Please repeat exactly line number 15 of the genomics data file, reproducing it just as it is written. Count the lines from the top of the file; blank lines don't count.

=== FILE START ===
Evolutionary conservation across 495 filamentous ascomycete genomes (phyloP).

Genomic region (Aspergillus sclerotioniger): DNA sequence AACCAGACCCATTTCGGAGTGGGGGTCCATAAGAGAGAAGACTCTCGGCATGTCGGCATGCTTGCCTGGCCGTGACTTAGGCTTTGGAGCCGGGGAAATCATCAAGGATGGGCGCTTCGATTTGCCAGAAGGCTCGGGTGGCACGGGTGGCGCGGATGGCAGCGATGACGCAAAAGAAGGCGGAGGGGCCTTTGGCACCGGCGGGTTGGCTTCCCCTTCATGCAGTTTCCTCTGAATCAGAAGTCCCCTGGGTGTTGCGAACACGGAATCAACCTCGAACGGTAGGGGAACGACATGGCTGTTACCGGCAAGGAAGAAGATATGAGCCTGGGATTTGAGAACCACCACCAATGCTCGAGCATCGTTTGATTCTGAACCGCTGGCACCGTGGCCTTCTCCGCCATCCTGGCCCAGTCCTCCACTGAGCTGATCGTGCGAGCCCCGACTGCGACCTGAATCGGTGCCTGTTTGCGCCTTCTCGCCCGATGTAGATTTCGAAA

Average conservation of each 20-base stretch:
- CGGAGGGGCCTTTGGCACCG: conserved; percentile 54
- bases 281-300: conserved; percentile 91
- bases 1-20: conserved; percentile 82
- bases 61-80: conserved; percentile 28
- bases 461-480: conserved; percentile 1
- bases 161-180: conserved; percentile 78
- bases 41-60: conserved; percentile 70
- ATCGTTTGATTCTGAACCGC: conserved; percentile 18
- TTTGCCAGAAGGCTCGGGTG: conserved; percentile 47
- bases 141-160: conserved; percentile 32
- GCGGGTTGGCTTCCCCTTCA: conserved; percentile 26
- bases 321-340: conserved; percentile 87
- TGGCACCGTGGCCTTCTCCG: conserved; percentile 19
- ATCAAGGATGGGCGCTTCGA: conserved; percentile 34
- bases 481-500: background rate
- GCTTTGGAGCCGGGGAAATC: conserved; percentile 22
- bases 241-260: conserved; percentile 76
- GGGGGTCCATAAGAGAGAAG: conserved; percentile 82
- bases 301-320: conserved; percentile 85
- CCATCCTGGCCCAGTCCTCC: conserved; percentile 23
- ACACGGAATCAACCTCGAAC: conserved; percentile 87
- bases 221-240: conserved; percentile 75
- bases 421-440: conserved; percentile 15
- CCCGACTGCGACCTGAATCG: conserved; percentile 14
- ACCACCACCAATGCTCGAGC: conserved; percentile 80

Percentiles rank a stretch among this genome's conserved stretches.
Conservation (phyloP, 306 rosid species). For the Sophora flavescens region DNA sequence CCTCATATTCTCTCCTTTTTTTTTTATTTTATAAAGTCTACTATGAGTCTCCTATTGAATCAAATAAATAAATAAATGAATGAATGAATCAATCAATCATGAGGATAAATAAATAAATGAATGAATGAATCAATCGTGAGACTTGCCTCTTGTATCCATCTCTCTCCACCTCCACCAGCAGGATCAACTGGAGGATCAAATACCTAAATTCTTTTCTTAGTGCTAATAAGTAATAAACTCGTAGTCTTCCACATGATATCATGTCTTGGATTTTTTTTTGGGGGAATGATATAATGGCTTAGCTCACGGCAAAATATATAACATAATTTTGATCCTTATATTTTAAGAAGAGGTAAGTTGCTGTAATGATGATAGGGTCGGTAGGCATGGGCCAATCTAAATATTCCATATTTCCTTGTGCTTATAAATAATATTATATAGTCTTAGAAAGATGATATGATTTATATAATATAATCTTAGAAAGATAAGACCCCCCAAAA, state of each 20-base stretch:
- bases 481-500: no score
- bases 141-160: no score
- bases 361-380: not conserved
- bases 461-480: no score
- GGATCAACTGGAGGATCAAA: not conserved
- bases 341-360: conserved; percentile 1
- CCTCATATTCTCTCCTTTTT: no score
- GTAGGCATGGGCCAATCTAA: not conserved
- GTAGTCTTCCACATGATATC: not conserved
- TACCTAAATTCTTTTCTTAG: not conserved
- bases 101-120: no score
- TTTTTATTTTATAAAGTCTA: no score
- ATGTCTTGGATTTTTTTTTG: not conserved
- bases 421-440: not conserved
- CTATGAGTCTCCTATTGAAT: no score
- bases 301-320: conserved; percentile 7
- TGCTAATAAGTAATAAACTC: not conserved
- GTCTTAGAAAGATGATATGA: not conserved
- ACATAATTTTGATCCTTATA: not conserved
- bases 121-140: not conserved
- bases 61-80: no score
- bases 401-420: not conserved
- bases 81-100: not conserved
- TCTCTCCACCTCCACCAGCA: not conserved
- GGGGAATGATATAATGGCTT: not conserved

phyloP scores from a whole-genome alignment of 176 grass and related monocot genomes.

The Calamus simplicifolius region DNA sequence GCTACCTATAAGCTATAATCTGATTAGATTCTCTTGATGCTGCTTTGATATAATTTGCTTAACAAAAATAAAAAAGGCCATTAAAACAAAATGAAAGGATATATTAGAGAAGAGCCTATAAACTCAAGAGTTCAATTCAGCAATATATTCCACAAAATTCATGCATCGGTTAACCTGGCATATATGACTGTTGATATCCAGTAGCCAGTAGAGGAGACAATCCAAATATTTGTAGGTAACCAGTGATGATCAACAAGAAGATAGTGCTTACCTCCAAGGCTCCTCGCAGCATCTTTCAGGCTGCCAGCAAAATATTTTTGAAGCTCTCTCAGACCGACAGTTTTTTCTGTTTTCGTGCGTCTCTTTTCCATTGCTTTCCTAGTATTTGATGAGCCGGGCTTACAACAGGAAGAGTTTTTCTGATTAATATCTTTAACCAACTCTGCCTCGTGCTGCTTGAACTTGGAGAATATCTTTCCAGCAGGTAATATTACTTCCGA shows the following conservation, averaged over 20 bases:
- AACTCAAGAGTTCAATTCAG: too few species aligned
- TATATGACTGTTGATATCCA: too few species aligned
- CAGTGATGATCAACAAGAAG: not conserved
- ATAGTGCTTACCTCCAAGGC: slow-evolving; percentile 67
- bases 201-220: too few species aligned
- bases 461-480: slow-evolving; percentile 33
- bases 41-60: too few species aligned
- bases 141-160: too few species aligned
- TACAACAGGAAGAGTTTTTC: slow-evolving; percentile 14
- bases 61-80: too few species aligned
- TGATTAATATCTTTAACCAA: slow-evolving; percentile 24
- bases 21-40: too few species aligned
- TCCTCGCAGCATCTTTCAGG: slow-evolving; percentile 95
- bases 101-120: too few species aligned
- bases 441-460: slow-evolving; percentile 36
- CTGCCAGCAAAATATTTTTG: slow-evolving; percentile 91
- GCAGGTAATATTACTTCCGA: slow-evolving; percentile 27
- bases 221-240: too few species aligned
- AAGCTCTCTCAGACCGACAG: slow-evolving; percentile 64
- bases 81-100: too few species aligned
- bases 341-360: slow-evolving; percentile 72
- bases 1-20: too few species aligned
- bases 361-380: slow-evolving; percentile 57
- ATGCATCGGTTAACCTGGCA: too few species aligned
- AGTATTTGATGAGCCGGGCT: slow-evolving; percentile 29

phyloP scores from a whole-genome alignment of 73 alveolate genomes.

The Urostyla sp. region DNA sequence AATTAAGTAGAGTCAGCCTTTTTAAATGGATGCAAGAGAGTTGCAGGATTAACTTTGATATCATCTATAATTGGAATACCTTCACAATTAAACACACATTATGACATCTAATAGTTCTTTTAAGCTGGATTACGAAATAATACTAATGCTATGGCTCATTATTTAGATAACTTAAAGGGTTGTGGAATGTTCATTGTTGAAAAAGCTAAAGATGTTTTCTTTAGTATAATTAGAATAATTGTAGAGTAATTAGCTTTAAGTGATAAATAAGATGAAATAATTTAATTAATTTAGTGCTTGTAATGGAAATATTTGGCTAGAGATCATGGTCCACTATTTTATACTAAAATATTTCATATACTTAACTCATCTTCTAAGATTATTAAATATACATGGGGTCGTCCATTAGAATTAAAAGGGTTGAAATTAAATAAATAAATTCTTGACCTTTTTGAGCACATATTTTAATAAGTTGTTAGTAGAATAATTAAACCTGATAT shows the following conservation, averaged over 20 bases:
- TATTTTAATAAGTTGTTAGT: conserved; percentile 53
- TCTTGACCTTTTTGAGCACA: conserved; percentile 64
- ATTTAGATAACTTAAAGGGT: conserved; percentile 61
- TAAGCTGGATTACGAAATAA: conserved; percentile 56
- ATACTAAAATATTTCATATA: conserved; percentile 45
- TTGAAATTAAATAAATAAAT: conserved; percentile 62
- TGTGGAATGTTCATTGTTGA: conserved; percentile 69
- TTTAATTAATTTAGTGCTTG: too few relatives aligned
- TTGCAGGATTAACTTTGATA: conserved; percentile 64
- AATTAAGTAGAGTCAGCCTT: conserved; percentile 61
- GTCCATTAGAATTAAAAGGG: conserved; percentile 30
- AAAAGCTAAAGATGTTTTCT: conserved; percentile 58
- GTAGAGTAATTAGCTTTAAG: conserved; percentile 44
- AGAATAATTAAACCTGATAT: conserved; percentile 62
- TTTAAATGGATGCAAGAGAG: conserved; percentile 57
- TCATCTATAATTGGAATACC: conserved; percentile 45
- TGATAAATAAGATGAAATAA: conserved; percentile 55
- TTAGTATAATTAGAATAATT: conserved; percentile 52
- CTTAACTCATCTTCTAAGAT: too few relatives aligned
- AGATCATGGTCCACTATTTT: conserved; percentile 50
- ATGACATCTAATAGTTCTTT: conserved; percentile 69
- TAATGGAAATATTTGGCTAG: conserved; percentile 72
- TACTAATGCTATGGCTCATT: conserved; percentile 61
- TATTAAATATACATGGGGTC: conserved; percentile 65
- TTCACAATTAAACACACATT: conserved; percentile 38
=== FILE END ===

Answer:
- bases 321-340: conserved; percentile 87